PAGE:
Monday, April 18, 2022

npm 18: the mayapples

  

The Mayapples


Here on the left of the path they rise,

determined, spiking through the

dead leaves of last year if need be.


They open also on the right of the path,

glossy umbrellas of insistent green,

straight up on their tender, bright stems, 

so close together their gently toothy

leaves might nip at each other–but 


shoulder to shoulder they stand

peacefully together, doing what they

can to catch the last evening light.


The hundreds on this side of a fallen trunk don’t know the hundreds 

on that side.  Here between two slender skyscrapers of sapling is a corps

of thousands; near the boulders to the south a small phalanx of dozens. 

Everywhere you look there are fierce contingents of Mayapples rising, 

growing, springing, ringing.  They do not fight for territory; they spread.


They are called 

Sunrise Movement,

Fridays for Future,

Extinction Rebellion,

Project Drawdown.


They are called

350 International,

Moms’ Clean Air Force,

Climate Action Network,

Via Campesina.


They are citizens of this tiny wood, they are your neighbors, 

they call you to join the greening. March wherever you are.


draft ©HM 2022

 

These photos are from the smallest woods you can imagine, an area about a quarter-mile square, wedged between suburban cul-de-sacs and the elementary school, about 100 yards from my front door.  It's always a special place, although many in the neighborhood have never set foot in it, but during the pandemic it was particularly a place of serenity and industry, refuge and entertainment.  I walked around and around; my son built lean-to shelters and twisted rope from the bark of fallen trees; my spouse protected its paths from reckless motorbikers; and we all watched its transformation from season to season.  It also has the advantage of being situated at the top of a rise, meaning that it always catches the very last of the sun in the evening.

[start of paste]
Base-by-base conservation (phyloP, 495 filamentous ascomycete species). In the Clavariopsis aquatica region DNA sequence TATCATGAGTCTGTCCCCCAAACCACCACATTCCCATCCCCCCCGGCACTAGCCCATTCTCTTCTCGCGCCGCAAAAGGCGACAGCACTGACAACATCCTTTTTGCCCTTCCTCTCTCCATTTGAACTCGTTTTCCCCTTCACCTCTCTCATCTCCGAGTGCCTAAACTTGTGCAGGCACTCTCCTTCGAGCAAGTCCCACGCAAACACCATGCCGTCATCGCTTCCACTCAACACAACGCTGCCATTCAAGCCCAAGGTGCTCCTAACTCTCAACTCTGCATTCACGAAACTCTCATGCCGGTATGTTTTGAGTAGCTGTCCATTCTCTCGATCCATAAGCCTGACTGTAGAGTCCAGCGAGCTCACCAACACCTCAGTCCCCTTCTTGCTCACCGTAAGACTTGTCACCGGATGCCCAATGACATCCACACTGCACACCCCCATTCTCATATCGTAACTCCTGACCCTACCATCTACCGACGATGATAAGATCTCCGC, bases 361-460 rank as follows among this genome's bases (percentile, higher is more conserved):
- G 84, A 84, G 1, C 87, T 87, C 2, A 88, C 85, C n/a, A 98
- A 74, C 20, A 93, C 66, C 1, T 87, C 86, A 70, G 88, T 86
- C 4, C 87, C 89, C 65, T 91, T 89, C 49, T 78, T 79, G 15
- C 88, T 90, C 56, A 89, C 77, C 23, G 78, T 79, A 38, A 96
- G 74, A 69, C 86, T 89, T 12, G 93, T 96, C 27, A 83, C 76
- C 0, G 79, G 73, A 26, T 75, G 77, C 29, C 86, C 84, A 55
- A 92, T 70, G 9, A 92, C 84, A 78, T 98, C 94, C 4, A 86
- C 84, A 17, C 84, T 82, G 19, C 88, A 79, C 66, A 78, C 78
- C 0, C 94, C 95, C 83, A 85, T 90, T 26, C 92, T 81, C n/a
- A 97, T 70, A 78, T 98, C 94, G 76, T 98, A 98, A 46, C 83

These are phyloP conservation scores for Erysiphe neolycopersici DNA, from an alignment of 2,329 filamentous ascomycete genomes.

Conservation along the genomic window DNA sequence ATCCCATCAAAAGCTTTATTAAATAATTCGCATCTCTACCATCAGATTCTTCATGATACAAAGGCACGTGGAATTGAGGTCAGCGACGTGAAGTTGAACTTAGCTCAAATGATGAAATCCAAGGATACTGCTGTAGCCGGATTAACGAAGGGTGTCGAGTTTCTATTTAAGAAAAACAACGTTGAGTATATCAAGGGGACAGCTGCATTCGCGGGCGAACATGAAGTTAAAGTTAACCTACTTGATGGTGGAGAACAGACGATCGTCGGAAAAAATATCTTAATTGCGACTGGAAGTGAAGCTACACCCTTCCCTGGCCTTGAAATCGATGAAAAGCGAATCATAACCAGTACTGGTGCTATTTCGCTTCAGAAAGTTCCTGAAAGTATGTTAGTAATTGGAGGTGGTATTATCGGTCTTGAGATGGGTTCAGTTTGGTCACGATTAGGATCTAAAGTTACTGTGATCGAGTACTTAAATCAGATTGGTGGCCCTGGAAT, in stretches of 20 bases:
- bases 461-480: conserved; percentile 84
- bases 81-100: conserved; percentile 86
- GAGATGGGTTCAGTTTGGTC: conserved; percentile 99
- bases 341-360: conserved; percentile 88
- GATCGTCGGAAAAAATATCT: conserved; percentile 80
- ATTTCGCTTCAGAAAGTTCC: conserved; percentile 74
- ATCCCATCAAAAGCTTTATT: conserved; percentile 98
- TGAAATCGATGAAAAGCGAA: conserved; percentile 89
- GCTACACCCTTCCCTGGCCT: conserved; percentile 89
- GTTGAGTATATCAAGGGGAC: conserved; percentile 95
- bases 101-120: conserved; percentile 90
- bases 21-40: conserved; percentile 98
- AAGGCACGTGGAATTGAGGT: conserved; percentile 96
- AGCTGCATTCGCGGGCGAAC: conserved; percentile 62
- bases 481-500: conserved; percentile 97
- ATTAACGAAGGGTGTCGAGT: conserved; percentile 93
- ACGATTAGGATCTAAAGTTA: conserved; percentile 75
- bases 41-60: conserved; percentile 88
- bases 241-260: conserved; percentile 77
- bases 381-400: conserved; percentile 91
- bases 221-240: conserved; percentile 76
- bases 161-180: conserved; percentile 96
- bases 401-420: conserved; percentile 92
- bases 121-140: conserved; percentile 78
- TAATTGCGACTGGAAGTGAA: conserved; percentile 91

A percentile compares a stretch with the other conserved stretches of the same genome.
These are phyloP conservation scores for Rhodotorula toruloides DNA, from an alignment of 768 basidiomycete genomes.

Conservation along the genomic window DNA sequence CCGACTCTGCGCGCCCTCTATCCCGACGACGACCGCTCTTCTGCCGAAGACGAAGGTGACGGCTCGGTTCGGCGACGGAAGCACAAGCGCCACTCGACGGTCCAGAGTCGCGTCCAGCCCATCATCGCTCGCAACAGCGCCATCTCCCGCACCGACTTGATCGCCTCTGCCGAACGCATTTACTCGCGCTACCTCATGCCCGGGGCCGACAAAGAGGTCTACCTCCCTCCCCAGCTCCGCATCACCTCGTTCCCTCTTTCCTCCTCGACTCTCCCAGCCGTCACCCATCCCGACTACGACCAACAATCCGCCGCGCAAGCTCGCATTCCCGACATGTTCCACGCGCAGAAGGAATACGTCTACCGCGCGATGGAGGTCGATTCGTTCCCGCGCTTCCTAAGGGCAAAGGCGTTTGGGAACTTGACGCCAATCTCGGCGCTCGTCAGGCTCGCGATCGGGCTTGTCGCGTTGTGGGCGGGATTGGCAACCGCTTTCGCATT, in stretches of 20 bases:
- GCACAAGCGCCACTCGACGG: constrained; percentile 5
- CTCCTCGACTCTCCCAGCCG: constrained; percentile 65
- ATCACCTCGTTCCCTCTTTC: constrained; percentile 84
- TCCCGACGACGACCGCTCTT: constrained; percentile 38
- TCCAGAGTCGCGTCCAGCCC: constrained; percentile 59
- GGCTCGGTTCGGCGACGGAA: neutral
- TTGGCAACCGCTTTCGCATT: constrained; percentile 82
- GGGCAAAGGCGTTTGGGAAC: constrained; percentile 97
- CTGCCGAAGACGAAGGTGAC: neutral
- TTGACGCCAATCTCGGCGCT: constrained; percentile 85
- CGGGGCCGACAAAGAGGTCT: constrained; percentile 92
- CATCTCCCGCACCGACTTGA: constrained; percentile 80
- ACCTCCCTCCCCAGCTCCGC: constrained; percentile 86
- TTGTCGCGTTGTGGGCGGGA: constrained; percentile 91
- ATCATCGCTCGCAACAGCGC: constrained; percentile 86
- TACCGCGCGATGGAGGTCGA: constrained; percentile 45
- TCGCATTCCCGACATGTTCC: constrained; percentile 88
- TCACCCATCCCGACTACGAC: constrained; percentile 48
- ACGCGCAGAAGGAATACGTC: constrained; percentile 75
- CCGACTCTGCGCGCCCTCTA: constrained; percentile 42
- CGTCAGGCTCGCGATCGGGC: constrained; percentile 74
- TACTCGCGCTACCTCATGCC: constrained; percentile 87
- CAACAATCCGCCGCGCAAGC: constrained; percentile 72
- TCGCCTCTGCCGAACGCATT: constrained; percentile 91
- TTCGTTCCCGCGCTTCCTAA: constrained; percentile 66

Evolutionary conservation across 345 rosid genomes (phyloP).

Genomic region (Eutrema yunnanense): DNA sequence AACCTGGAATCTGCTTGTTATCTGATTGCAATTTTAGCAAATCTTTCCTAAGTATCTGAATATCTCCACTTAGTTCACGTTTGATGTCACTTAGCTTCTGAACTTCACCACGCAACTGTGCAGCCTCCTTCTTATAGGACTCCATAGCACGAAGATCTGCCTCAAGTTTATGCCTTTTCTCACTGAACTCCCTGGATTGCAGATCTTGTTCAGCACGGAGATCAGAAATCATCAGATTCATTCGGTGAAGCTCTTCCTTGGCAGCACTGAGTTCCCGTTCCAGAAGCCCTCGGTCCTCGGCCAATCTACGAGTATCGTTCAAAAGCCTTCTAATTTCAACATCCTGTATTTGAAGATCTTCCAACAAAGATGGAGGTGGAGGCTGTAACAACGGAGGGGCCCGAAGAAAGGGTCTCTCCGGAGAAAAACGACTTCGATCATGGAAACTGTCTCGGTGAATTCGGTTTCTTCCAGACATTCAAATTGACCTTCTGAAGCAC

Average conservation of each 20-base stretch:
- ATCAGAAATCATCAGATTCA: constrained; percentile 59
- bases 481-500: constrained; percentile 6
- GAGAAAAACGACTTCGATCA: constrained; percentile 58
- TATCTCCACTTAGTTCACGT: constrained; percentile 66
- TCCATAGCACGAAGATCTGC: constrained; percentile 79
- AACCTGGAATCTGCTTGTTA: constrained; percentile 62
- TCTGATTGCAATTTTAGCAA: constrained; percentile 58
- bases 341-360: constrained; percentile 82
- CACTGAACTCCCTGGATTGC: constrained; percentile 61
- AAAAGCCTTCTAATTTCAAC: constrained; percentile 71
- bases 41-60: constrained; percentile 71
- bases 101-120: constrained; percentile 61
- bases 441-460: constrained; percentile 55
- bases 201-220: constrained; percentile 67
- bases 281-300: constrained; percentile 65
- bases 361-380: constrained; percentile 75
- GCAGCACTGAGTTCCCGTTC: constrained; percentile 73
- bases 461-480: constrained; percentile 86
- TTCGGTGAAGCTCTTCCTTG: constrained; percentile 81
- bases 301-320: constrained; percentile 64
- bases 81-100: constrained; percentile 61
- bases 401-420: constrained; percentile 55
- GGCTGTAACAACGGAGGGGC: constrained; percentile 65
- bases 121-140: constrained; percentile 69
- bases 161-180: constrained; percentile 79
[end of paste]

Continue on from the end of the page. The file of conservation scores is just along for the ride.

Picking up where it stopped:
Last night the Mayapples reminded me that as insignificant as I often feel in the climate rescue movement, I am never doing anything alone.  In ALL WE CAN SAVE, Varshini Prakash writes in "We Are Sunrise" about falling "in love with organizing because it's about changing politics, not just lightbulbs, and challenging the status quo...practicing democracy in ways that are vibrant and inclusive."  And while Sunrise Movement sprang up in part because the youth who formed it were fed up with existing green organizations, in truth we will succeed only if there are a hundred and more ways for each of us to find the group that helps us connect and act.

"We wade collectively through the paralysis of fear, grief, shame, and hopelessness and into action that brings feelings of strength, possibility, and even joy.  For this is noble and necessary work, and it is impossible to do alone."
                                                                                        --Kate Knuth, "Becoming a Climate Citizen"

 

🌍🌎🌏🌍🌎🌏🌍🌎🌏🌍🌎🌏🌍🌎🌏🌍🌎🌏🌍🌎🌏🌍🌎

My project for NPM 2022:
 
This month I'm making "human stories to move human beings.  Human stories are more powerful for inciting action than counting carbon or detailing melting glaciers." (Favianna Rodriguez, from her essay "Harnessing Cultural Power," in ALL WE CAN SAVE.)